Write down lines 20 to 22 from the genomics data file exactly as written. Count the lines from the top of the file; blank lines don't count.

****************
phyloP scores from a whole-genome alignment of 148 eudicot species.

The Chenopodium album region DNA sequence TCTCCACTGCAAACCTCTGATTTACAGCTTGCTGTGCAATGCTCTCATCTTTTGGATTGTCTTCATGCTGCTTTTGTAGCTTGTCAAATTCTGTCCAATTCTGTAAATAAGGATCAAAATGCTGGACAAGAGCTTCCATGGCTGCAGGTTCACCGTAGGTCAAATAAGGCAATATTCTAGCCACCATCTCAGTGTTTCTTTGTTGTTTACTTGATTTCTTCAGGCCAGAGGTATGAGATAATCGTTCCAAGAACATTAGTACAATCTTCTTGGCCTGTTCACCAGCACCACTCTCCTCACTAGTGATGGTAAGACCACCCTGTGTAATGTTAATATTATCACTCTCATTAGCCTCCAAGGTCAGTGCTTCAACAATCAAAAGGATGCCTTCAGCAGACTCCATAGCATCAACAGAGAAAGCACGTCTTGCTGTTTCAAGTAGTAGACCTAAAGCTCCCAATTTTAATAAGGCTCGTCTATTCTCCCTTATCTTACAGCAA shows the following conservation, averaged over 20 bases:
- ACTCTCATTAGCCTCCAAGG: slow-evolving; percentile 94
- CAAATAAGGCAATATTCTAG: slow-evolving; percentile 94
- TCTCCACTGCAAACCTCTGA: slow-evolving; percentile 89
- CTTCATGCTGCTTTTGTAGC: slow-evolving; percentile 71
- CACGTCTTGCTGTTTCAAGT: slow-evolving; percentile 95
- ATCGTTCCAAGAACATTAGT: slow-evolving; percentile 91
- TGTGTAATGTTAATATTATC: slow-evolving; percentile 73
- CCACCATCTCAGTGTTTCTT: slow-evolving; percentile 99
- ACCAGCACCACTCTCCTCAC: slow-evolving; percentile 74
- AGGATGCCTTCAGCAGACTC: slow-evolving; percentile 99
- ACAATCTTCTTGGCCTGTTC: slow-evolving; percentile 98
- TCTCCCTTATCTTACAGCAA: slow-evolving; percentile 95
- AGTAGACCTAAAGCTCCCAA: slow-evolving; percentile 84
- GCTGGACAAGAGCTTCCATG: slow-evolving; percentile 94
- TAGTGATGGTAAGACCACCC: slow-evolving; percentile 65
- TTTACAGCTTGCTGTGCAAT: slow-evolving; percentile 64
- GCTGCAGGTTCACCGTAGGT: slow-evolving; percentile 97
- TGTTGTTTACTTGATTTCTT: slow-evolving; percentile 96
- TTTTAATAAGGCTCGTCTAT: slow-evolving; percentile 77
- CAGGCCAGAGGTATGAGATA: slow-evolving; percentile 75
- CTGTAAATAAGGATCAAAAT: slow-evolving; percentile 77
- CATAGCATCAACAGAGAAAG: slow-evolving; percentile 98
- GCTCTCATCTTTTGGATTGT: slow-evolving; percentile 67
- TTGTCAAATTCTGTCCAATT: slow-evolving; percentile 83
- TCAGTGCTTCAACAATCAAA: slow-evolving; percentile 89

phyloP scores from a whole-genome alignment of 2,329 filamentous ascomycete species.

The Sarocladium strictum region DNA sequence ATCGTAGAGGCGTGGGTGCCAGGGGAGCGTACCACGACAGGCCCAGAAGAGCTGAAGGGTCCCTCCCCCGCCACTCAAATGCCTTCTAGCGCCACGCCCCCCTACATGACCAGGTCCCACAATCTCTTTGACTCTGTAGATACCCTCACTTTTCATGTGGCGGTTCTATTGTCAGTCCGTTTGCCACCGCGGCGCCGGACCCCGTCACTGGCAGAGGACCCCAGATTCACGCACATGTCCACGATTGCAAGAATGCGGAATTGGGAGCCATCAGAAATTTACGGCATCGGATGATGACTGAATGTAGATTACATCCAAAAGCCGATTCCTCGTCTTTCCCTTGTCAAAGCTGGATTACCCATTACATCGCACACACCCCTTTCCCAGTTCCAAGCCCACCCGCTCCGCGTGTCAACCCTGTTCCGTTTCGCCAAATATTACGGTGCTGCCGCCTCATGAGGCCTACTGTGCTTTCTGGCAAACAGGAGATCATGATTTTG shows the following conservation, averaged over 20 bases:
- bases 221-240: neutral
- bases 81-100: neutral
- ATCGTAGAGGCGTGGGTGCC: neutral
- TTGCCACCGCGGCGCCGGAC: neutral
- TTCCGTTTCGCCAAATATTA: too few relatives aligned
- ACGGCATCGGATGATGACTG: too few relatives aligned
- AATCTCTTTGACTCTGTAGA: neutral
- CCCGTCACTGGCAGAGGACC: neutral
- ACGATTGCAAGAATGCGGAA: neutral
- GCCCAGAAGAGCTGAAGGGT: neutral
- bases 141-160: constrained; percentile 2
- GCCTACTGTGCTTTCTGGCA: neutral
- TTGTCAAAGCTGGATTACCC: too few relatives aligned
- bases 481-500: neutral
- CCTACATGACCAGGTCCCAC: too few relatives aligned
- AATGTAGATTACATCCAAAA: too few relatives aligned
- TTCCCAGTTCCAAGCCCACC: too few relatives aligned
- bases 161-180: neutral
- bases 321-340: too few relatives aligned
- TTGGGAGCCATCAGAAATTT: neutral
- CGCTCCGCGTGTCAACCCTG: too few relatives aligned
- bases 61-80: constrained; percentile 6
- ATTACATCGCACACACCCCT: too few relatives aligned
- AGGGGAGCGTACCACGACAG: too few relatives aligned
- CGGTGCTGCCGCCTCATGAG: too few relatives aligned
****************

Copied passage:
- TGTTGTTTACTTGATTTCTT: slow-evolving; percentile 96
- TTTTAATAAGGCTCGTCTAT: slow-evolving; percentile 77
- CAGGCCAGAGGTATGAGATA: slow-evolving; percentile 75